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When school's out for summer, many kids are at risk of going hungry

Across the country, schools are getting out for the summer. And while most students will leave their classrooms happy for the break, some parents will be fretting about how to feed their children without meals provided through schools.
Image: Mobile food pantry serves the needy in upstate New York
People are handed bread during a food distribution by the Food Bank of the Southern Tier Mobile Food Pantry on June 20, 2012 in Oswego, N.Y.Spencer Platt / Getty Images file / Getty Images North America

Across the country, schools are getting out for the summer. And while most students will leave their classrooms happy for the break, some parents will be fretting about how to feed their children without meals provided through schools.

The hot summer months bring a fresh challenge for food banks in the nation’s poorest and hungriest counties: How to make sure millions of children get regular, healthy meals when they aren’t in school.

“The time of year in the United States (that) an American child is most likely to go hungry is the summertime, and the principal reason for that is school is out,” said Kevin Concannon, undersecretary for food, nutrition and consumer services with the USDA.

That often means summer vacations – not the winter holidays – are the busiest time of year for food banks, because they are struggling to fill the gap for children who are not getting regular meals through federally funded school lunch programs and other services.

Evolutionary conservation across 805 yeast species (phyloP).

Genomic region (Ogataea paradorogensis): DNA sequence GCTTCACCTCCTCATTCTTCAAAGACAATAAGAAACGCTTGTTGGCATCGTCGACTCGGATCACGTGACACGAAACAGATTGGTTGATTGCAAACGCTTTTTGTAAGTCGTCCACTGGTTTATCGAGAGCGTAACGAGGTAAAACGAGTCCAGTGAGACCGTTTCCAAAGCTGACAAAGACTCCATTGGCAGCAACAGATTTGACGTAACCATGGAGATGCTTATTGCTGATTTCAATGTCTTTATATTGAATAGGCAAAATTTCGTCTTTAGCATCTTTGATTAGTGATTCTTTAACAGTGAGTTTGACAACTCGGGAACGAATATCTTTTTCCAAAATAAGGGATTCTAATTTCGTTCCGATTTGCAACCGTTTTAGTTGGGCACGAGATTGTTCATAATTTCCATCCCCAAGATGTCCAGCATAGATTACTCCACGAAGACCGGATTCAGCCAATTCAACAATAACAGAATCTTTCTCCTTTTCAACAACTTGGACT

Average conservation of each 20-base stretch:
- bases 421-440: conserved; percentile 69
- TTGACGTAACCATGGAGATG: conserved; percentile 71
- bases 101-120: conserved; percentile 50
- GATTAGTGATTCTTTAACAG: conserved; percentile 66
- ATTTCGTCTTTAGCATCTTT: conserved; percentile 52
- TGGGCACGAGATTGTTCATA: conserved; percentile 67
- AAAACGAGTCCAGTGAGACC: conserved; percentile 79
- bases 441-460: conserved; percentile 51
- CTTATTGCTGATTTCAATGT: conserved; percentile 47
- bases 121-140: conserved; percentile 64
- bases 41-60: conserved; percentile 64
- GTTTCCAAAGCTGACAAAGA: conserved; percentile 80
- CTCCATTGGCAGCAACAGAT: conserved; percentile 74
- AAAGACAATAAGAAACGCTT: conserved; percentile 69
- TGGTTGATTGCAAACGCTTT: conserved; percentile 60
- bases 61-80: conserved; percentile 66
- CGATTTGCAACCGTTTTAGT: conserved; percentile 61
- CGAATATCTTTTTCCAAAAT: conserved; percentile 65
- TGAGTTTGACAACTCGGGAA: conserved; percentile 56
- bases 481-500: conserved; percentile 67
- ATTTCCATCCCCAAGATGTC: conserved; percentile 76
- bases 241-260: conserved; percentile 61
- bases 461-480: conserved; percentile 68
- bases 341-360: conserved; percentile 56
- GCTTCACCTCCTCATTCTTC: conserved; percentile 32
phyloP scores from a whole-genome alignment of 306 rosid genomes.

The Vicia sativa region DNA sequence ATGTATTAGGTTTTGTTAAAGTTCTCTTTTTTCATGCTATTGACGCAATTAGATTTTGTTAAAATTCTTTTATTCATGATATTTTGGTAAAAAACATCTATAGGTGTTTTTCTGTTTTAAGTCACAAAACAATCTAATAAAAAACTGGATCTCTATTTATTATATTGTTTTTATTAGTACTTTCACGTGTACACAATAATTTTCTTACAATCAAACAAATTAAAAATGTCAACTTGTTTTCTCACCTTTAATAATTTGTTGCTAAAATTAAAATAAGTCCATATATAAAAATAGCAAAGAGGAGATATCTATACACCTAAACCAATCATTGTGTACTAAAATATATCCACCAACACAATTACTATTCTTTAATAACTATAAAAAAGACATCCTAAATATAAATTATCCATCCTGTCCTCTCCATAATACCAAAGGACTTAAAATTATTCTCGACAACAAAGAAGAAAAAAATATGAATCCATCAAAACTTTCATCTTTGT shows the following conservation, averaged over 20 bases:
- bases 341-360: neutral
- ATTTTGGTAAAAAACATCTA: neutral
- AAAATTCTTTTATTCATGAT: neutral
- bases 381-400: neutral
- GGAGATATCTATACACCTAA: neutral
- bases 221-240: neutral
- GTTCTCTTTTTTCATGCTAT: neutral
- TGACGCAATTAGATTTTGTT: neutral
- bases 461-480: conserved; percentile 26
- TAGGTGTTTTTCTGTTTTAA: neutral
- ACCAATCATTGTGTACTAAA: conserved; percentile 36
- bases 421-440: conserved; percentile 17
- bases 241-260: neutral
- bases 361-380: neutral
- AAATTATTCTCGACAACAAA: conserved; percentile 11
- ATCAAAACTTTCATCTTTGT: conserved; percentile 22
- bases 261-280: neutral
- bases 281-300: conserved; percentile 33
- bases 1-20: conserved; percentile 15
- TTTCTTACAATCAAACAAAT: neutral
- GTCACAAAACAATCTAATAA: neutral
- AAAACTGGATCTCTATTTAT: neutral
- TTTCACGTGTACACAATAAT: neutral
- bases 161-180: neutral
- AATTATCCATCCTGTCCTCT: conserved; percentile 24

“We know hunger, just generally across the board, is a bigger problem in summer,” said Celia Cole, chief executive of the Texas Food Bank Network, which represents regional food banks across the state.

Texas is home to six of the 10 counties in the country that had the highest rate of childhood food insecurity in 2011, according to data to be released next week by Feeding America, a nationwide network of food banks. All told, nearly 1.9 million Texas children, or 27.6 percent of kids in the state, were living in food-insecure households in 2011, according to Feeding America.

Many food banks also see summer as a time to meet their most important need.

“There is just nothing better that we could be doing than feeding a child,” said Eric Cooper, chief executive of the San Antonio Food Bank.

That food bank serves 16 southwest Texas counties including Zavala County, where nearly half of county’s children were food-insecure in 2011, according to Feeding America.

A household is considered to be food-insecure if at times they had difficulty providing enough food for everyone in the family because of a lack of resources.

The San Antonio food bank and its partners will distribute more than 300,000 meals to kids this summer through the government’s summer food program. Cooper said that will serve about 10 percent of the kids who get meals when school is in session.

“It doesn’t scratch the surface of the kids that are fed during the school year,” he said.

True nationally too

That’s true on a national level as well. About 21.4 million children receive free or reduced-price lunches at school on a typical school day, according to the USDA. Some of the nation’s neediest kids also receive breakfast, snacks, dinner and even backpacks of weekend food through school and after-school programs.

But last summer, only about 3 million kids were fed through the federal government’s Summer Food Service Program, which provides meals to kids though school and community organizations, according to the USDA’s Concannon.

Concannon and others say kids have trouble getting to feeding sites when school buses aren’t running, and parents aren’t always even aware that the programs exist.